The fundamentals of project management hinge on the five stages of any project- Initiation, Planning, Execution, Control and Closing. However, real-life projects are rarely in sync with the theory they operate around. Every industry has different challenges and different kind of resources to alleviate them. Every team structure is different for the kind of results anticipated and every professional path needs different project challenges to acquire what it has to acquire.
The bottom line is, project management can be approached in three different ways based on the factors mentioned above.
PMP®, PMI-ACP® and PRINCE2® are all certifications for project managers. What is important to understand here is that these certifications are not competing with each other for producing the best project manager. These certifications are mutually exclusive and should be picked by an aspirant after having an unclouded understanding of what each of them offers. In many cases, these certifications complement each other and if pursued together, can widen your horizon as a project manager. Project management methodology and project management approach are two aspects under which, the differences between the three certifications can be best understood.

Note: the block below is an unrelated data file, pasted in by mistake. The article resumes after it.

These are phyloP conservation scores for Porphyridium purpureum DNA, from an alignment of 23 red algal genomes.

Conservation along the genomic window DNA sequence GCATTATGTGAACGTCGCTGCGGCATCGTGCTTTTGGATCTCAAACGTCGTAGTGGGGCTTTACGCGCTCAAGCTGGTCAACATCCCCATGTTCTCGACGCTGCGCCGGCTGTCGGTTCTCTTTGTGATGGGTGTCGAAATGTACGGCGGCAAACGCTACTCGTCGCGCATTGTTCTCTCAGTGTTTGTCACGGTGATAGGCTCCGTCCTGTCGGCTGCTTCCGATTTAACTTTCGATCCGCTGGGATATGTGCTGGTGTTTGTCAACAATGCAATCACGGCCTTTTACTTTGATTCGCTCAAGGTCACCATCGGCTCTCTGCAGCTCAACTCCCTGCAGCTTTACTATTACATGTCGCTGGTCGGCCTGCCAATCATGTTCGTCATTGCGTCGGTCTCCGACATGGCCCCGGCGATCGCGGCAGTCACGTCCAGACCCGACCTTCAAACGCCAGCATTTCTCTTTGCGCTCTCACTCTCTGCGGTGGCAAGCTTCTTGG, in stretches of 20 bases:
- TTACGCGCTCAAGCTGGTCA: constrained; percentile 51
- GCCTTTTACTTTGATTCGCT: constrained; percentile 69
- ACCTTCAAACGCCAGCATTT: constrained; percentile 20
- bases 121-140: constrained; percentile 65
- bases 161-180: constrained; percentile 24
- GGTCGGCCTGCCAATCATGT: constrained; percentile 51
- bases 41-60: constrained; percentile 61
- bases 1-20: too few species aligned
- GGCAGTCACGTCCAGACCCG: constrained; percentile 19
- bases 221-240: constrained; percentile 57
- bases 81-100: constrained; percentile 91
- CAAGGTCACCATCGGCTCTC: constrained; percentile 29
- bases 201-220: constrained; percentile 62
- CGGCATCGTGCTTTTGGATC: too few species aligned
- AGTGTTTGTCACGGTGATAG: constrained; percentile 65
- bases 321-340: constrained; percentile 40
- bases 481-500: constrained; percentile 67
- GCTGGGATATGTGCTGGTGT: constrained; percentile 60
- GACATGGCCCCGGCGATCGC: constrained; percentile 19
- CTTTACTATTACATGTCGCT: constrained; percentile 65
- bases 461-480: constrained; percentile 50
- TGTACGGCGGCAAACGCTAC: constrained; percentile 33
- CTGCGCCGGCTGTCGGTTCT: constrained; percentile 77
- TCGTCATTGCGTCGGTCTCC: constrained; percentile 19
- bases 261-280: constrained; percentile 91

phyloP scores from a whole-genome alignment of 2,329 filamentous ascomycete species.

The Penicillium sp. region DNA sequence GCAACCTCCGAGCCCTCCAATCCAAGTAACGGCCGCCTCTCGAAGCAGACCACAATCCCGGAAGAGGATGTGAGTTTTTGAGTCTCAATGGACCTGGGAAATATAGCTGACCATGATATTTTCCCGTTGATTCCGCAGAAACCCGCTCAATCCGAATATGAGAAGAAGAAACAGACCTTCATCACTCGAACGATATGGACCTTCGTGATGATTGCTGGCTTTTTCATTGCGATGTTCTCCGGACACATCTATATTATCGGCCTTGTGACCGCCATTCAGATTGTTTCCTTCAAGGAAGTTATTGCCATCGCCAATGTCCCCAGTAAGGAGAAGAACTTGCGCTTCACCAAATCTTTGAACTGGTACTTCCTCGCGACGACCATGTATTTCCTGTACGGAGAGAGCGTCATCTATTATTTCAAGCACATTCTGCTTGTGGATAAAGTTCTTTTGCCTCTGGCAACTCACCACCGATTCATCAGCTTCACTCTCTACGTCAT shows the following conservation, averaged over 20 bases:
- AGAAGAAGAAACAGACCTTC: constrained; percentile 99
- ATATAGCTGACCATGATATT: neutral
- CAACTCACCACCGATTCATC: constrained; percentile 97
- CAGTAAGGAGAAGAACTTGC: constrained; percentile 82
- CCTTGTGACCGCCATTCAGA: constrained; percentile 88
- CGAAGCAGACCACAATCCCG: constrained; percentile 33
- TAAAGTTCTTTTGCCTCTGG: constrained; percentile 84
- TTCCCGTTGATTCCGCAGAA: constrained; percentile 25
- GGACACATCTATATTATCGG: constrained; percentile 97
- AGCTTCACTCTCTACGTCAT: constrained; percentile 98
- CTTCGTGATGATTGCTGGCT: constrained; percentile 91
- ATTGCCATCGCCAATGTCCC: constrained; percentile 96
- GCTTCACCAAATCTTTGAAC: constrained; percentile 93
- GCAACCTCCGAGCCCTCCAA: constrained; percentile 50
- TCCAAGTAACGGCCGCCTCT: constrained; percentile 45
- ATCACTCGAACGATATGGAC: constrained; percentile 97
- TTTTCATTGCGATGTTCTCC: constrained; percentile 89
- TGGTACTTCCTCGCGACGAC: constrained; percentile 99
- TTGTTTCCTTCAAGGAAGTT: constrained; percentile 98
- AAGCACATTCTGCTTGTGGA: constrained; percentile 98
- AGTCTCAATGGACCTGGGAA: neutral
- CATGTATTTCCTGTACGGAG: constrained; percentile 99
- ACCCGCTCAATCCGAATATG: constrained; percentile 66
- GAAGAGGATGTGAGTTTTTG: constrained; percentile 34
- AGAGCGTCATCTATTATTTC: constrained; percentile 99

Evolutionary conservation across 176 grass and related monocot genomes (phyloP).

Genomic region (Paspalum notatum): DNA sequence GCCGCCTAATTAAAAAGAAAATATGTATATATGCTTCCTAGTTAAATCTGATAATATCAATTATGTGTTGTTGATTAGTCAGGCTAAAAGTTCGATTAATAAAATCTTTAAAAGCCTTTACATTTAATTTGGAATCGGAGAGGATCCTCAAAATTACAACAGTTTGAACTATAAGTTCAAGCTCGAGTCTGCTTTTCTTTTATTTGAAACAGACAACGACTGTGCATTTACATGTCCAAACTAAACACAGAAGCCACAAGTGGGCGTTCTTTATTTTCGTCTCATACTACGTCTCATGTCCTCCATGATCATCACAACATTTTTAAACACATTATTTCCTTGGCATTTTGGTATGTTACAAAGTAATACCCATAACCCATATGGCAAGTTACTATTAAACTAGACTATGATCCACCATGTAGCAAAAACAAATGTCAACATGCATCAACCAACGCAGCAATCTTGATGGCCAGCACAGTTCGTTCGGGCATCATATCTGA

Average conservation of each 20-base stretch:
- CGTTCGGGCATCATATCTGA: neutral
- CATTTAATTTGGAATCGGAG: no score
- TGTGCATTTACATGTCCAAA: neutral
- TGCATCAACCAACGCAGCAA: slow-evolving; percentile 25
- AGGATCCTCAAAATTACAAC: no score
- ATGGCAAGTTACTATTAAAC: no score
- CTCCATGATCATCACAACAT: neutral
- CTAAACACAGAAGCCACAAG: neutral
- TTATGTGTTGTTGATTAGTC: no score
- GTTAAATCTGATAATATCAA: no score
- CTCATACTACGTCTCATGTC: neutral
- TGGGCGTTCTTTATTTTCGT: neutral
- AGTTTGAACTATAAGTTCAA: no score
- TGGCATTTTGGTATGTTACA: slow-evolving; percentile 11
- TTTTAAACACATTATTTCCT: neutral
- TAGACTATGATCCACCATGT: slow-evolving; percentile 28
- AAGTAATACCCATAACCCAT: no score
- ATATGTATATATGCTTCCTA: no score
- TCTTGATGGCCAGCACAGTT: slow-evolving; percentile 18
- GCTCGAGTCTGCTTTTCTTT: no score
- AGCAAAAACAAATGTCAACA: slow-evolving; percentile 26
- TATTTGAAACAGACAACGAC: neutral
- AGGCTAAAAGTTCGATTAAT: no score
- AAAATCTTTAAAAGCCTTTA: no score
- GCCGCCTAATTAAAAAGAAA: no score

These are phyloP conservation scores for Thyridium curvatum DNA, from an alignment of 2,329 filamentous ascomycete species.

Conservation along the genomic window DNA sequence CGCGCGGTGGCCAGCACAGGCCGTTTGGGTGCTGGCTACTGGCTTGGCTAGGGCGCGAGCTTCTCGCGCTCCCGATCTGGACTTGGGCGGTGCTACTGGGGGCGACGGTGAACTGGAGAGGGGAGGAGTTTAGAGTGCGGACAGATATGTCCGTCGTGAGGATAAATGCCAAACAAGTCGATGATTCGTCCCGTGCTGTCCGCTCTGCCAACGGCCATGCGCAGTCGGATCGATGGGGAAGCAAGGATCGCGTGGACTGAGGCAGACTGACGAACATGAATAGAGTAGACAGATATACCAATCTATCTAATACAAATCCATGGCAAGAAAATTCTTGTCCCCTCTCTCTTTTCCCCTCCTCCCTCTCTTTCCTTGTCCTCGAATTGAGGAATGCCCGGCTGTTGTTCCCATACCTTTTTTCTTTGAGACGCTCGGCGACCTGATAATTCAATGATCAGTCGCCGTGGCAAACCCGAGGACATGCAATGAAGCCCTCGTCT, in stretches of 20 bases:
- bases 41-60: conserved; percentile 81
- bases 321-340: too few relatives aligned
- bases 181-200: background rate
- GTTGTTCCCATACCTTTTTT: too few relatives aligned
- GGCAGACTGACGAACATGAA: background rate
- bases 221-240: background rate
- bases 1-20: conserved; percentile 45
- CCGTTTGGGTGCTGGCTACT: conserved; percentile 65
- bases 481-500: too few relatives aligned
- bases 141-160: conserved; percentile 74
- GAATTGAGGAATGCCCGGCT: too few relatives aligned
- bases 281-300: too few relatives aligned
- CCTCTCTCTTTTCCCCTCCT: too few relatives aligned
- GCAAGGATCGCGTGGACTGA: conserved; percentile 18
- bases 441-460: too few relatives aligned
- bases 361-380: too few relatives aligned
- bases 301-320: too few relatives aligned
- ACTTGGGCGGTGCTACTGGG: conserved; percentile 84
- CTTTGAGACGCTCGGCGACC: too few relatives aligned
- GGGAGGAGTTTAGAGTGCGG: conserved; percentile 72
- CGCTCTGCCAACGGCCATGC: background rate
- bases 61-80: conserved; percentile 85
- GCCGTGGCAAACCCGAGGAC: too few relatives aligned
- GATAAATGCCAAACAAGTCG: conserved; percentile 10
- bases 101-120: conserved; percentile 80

Project Management Methodology
The threshold on which these three certifications operate in the industry is of project management methodologies.
In simple terms, project management methodology is a model which organizations adopt for the design, planning, implementation and fulfillment of project objectives. It depends on the industry or business domains as to what project methodology should be adopted for a particular project.
PMP® & ACP®: PMP® follows a knowledge-based approach to projects encompassing 10 knowledge areas. Based on a comprehensive understanding of the knowledge areas, one has to take the right decisions and drive the project to its logical outcome. The emphasis here is on what you should know as a project manager and then take decisions based on the knowledge experience pool.
PRINCE2®: This follows a process-based approach which is directive and sets out clear processes defining what you should do. This certification provides set templates and references for the action required.